Kim’s privileges, meanwhile, have no boundaries. His will is binding and unquestionable. His country has no room for two opinions or two rulers. It marches to the tune of one player, otherwise it will be swallowed whole by enemies. National dignity is more important than bread. The hungry are prohibited from begging or even growing hungry His aides, generals, party officials and citizens have one job and that is to praise the decisions of a man who is infallible.
His grandfather is the ideal and inspiration. He rules the country from his grave. His some 35,000 statues adorn the country. He still casts his shadow despite his death. He engineered a system of rule that is able to infiltrate imaginations and dreams. His image covers school books. The laws of physics and chemistry bend to his genius.
He was admired by the leaders of progressive Middle Eastern republics. They admired his ability to bend people to his will and teach school students songs of love to the leader and his party. They learned from him and emulated some of his achievements, including rockets and propping themselves up with a chemical weapons arsenal, as well as yearning for the nuclear dream.
One cannot predict the post-handshake phase between two men who have an exceptional ability to spring surprises on the world. But today’s handshake in Singapore will be historic indeed.Ghassan Charbel
Since the beginning of the year, Kim leaned towards a truce. Some believed that his entry to the nuclear club gave him a guarantee that allowed him to open a window. Some believe that the rewards of the handshake will definitely exceed the rewards of nuclear blackmail. It is hard to explain his current behavior. One cannot be completely sure that he knows about the West and the changes in the world. He may have earned his education in Switzerland under a false identity and occasionally claimed to be the son of the driver that drove him to school, but living in Switzerland for years does not however mean that he knows the world.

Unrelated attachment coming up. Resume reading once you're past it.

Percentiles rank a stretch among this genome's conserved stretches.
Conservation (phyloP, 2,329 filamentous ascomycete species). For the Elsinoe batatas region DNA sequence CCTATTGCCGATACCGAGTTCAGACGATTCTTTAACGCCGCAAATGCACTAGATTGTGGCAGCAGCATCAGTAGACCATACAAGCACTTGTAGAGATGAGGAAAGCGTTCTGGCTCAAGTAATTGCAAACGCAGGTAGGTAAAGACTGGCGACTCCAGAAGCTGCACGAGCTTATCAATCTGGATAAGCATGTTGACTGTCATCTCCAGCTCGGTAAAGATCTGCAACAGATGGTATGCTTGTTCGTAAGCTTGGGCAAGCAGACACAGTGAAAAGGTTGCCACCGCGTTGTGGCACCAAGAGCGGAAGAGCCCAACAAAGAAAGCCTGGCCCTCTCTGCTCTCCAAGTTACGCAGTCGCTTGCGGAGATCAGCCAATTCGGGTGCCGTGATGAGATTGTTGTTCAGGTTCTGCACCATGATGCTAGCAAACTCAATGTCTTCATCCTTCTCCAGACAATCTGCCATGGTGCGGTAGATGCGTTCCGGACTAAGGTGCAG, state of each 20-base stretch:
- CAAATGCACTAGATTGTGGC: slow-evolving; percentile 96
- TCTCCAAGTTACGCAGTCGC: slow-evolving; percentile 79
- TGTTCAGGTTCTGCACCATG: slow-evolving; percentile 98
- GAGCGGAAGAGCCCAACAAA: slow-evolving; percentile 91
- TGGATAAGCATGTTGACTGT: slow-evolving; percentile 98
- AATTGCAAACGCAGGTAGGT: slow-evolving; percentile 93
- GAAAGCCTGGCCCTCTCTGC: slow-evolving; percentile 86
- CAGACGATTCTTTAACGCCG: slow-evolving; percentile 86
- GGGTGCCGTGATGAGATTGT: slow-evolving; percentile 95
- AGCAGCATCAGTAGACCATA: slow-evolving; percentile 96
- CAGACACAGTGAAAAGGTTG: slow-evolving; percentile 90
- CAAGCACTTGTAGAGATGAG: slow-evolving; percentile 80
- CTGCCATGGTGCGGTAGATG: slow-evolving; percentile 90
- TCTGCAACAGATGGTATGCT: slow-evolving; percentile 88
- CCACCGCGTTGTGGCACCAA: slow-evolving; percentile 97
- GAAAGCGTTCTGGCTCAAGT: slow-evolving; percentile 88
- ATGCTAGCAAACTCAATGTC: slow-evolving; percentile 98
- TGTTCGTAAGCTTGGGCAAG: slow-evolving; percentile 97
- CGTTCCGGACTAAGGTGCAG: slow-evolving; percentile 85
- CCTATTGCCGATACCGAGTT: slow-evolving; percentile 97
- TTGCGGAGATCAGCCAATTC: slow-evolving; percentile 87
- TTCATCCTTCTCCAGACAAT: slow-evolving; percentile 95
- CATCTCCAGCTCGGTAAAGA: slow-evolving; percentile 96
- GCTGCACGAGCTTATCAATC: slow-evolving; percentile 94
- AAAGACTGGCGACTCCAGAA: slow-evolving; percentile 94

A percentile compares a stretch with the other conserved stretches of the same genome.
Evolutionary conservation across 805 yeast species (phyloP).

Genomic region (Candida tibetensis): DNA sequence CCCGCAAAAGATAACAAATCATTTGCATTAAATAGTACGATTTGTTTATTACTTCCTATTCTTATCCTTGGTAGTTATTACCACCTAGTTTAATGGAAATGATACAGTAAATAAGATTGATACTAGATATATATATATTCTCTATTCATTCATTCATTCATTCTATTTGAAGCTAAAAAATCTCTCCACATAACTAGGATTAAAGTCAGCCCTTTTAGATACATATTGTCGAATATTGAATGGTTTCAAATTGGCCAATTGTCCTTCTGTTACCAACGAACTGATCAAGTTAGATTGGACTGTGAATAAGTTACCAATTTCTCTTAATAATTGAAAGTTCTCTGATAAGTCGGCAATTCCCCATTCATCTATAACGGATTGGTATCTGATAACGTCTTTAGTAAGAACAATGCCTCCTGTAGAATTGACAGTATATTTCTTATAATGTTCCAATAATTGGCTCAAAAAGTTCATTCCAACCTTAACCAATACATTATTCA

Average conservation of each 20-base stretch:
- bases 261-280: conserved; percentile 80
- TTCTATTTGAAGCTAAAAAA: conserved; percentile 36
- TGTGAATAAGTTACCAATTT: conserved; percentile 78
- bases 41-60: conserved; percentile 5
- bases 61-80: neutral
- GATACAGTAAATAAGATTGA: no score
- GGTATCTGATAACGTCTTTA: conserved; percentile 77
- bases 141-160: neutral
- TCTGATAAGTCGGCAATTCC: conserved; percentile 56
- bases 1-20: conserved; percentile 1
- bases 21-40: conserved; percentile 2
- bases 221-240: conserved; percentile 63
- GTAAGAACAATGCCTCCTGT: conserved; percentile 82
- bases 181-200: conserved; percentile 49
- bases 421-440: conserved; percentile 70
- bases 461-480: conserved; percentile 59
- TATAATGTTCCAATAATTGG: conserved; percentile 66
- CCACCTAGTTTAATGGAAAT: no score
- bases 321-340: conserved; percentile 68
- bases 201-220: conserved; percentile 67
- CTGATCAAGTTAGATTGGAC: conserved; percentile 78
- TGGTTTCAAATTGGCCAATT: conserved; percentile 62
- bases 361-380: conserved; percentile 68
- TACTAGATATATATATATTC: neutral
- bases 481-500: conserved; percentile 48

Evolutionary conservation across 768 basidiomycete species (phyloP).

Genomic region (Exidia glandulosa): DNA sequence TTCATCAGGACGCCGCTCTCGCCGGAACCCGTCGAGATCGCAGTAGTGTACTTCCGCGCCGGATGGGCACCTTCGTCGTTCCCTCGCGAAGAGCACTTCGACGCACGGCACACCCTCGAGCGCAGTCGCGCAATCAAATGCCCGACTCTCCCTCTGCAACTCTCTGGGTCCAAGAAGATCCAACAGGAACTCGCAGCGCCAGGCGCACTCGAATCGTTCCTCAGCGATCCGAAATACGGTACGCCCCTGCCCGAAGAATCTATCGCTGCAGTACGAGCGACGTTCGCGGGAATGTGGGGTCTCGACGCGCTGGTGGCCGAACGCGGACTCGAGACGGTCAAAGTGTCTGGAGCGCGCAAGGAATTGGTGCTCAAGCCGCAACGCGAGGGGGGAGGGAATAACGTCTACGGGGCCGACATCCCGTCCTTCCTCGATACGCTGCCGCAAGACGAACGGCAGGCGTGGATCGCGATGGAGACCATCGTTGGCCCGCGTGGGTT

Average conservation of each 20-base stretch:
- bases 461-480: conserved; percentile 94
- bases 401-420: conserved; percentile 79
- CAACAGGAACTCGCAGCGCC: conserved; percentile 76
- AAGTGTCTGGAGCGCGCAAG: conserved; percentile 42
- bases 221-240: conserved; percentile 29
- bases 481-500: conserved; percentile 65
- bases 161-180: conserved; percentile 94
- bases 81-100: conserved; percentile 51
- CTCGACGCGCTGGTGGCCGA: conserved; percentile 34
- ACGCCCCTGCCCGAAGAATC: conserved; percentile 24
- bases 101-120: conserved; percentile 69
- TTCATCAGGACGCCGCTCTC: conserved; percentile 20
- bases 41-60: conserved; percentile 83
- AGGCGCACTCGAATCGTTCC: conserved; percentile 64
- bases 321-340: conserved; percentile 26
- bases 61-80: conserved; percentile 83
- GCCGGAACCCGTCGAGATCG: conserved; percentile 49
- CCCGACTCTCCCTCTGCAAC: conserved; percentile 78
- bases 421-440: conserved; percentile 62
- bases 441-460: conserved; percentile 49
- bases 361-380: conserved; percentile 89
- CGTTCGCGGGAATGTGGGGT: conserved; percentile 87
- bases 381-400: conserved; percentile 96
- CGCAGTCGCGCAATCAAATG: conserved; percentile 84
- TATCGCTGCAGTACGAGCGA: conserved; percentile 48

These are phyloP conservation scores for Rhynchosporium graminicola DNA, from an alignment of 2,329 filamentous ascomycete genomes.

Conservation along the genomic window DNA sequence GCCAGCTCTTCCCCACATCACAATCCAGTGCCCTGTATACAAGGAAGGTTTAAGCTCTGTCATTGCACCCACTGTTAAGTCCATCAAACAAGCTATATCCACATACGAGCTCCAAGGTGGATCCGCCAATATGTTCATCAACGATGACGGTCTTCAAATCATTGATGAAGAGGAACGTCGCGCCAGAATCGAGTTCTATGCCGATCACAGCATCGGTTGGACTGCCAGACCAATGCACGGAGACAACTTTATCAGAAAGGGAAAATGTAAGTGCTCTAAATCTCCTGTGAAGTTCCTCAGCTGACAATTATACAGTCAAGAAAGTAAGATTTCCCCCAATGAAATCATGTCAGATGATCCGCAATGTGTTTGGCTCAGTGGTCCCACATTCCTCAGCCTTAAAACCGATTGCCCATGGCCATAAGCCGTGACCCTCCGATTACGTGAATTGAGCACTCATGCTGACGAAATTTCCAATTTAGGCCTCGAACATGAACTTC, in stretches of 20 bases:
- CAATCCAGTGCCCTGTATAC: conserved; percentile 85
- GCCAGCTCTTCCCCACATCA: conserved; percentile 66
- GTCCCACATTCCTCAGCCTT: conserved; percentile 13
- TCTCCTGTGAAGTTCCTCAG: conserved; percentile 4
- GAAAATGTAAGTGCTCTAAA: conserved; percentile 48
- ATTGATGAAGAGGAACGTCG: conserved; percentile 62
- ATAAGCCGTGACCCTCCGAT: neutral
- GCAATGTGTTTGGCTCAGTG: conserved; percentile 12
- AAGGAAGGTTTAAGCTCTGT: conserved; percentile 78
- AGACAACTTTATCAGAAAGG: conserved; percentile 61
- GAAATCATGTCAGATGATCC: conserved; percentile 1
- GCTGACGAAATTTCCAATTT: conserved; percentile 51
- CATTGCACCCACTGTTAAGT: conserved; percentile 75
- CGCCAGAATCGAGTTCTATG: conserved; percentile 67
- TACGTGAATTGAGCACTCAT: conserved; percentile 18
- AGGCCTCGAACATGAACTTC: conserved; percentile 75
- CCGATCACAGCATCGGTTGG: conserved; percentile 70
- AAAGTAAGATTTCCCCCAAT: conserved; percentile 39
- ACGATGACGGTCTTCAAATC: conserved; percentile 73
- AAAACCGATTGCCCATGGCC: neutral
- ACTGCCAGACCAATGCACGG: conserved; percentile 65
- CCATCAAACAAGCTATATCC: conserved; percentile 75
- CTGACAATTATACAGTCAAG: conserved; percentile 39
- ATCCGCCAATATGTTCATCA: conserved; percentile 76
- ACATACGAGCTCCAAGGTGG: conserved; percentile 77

Confusing behavior by a mysterious man. Did he fear the ongoing isolation and sanctions? Did he fear that his country will break under the weight of hunger and economic failure? Did he learn from the Chinese experience that he can keep Mao’s mausoleum without keeping his failed economic policies? Is he prepared to abandon his nuclear pillow in exchange for a binding American vow not to invade his country? Can his regime withstand the flow of investors, ideas and contact with the outside world?
One cannot predict the post-handshake phase between two men who have an exceptional ability to spring surprises and launch storms. But today’s handshake in Singapore will be historic indeed. It will at any rate benefit both sides. Trump, who pulled out of the “bad” nuclear deal with Iran, can claim that he is not an advocate of wars or confrontations. He does not hesitate when peace is a possibility. He shakes the hand of those who traded insults with him. Kim can say that he has the audacity to shake the hand of the master of the White House and for deneuclearization to be on the negotiations table.
Two men who are adept at stealing the spotlight. The world will avidly watch today’s scene. The question remains: What will Iran’s supreme leader say? It is likely that Barack Obama will not be happy today.
This article was first published in Asharq Al-Awsat.
Ghassan Charbel is the Editor-in-Chief of London-based Al Sharq al-Awsat newspaper. Ghassan’s Twitter handle is @GhasanCharbel.